Tips to make colonoscopy prep more bearable

At least once a month, a patient asks if I’ve read Dave Barry’s column about getting a colonoscopy. The humor writer discusses how fear kept him from getting the procedure until he was 60 – a decade after the recommended age to begin screening. After learning his brother had colon cancer, he finally scheduled an appointment and began his amusing journey into preparing for a colonoscopy.

Not everyone finds such humor in colonoscopy prep. Who wants to choke down a large amount of sometimes disgusting-tasting bowel-clearing liquid and then cope with the resulting diarrhea? Many find it more uncomfortable than the actual procedure, during which they’re usually sedated and don’t remember it.  

Colonoscopies may eventually be replaced by less-invasive, less-preparation-intensive screening methods, but for now, they are the best way to protect yourself from colorectal cancer. So let’s look at how the colonoscopy prep process works and how you can make it a little less uncomfortable.  

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How does colonoscopy prep work?

Colonoscopies detect colon and rectal cancers while they are still small and treatable, but they also are used to find and remove polyps, which are small growths that can develop into cancer. To see these growths, the doctor needs a clear view during the procedure. This requires emptying the colon of its contents.  

If the colon isn’t completely clean, the danger is we may miss tumors or polyps. It also could lead to a longer colonoscopy because we need to spend more time washing away waste to see more clearly.  

The preparation process may differ slightly between medical centers and doctors, or from patient to patient. You doctor will explain exactly what you should do. In general, the process involves a liquid diet and laxatives.  

The form of laxatives can vary. We generally prescribe four liters of a generic lavage solution, which is cheap and easy to get. Four liters is a lot to drink. It’s the equivalent of nearly seven 20-ounce bottles of soda. Some patients can get away with drinking half of that if they take Dulcolax tablets first.  

Many patients ask us about alternatives to this part of the prep: “I heard from a friend you can just take a pill.” This is sort of true, but it’s not one pill, it’s 32. And it has a “black box” warning – the strongest warning the Food and Drug Administration issues – for its risk to the kidneys. It’s also not recommended for people older than 65.  

We sometimes use an off-label prep that’s basically MiraLAX dissolved in 64 ounces of Gatorade. It’s still a lot to drink, but it tastes better.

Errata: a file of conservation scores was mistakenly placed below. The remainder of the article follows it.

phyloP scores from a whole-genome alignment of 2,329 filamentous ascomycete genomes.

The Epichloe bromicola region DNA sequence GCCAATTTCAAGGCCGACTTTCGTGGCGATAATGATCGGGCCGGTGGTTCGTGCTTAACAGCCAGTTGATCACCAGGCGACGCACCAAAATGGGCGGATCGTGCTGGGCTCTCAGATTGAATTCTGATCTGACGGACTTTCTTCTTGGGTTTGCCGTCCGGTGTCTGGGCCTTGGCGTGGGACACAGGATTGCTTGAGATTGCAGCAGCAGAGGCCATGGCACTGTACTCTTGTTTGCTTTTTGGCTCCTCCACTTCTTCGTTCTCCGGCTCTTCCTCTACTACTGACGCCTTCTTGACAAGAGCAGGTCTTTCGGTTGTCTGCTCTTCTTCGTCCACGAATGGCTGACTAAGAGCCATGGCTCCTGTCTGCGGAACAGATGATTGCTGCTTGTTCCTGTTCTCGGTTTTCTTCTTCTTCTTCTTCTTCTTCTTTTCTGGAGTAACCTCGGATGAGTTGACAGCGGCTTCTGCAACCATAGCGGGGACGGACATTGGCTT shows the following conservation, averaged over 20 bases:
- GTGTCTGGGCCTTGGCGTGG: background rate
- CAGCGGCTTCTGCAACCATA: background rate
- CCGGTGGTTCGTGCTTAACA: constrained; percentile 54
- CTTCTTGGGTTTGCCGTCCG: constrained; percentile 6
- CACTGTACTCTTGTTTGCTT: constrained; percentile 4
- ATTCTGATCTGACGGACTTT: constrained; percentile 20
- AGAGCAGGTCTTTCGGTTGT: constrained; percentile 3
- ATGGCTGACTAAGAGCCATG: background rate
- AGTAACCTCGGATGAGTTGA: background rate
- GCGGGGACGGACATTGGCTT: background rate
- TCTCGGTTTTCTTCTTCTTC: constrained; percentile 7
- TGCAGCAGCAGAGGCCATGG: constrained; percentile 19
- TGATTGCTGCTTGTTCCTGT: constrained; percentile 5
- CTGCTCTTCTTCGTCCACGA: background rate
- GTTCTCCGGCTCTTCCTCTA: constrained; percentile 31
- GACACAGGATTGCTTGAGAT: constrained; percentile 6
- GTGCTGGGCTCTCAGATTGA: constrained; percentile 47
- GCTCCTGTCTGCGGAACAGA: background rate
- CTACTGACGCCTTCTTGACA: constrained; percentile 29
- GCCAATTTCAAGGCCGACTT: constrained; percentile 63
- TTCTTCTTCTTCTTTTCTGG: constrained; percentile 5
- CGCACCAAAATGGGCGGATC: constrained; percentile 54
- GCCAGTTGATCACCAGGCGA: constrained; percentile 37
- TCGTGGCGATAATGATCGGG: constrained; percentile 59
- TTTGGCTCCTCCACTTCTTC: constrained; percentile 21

We ask that you do a split prep, which means you drink half the night before and the other half six hours before the procedure. I know this can be annoying if your procedure is at 8 a.m. and you need to get up at 1 or to finish the drink, but you’ll get a more thorough cleansing.

How to make your colonoscopy prep easier  

I know this process isn’t fun. But it’s important, and there a few things you can do to make it a little easier:

  • Listen to your doctor’s instructions: Take notes and ask questions if you don’t understand something.
  • Arrange your schedule: You’ll want to be home – and in your own bathroom – during colonoscopy prep. If you have children, find someone to help care for them while you’re indisposed.
  • Cut back on fiber a couple days beforehand: Fiber is the indigestible part of plant foods and leaves a high amount of residue in the colon. Stick to a low-fiber diet, and avoid foods such as:
    • Beans
    • Nuts
    • Raw fruits and vegetables
    • Whole grains
  • Maintain a liquid diet: Water gets boring pretty quickly. Have a few other options on hand.
    • Clear broth
    • Coffee or tea
    • Italian ice
    • Jell-O
    • Popsicles
  • Drink your prep: Some of these solutions don’t taste great, but as mentioned, it’s the most important part of the prep process.
    • Add flavoring such as Crystal Light or Kool-Aid powder if the prep isn’t flavored.
    • Drink it cold.
    • Use a straw.
    • Suck on a lemon or hard candy afterward.
  • Prepare the bathroom: Once the prep solution starts working, you’ll want to stay close to a bathroom.
    • Wear loose clothing.
    • Stock up on soft toilet paper.
    • Use skin-soothing products such as baby rash ointment.
    • Keep entertainment handy; you may be there a while. This could include books, a laptop or a tablet.

Finally, remember that this screening could save your life. Excluding skin cancers, colorectal cancer is the third most common cancer diagnosed in the United States, with more than 135,000 cases expected to be diagnosed in 2017. 

When should you be screened for colon cancer?

The U.S. Preventive Services Task Force recommends that people at average risk for colorectal cancer begin screening at age 50.

Your doctor may recommend starting before age 50 if you have factors that put you at increased risk, such as:

  • Family history of colorectal cancer or polyps
  • Personal history of colorectal cancer or polyps
  • Personal history of chronic inflammatory bowel disease
  • African-American descent

Click the button above to schedule your screening or call 202-877-7108 to learn more.

There are alternative screening methods, but colonoscopy is considered the gold standard for colorectal cancer screening. Don’t let the hassle and discomfort of colonoscopy prep keep you from getting this potentially life-saving procedure. Take it from Dave Barry: “If I can do it, you can do it. Don't put it off. Just do it.” 

How do colorectal cancer screenings measure up?

Colorectal cancer is the third most common cancer diagnosed in the United States, according to the American Cancer Society (ACS). Colorectal cancer includes both cancer of the colon and cancer of the rectum. But it doesn’t just appear overnight. It starts as a small growth called a colon polyp and develops into cancer. This process can take 5 to 10 years to happen.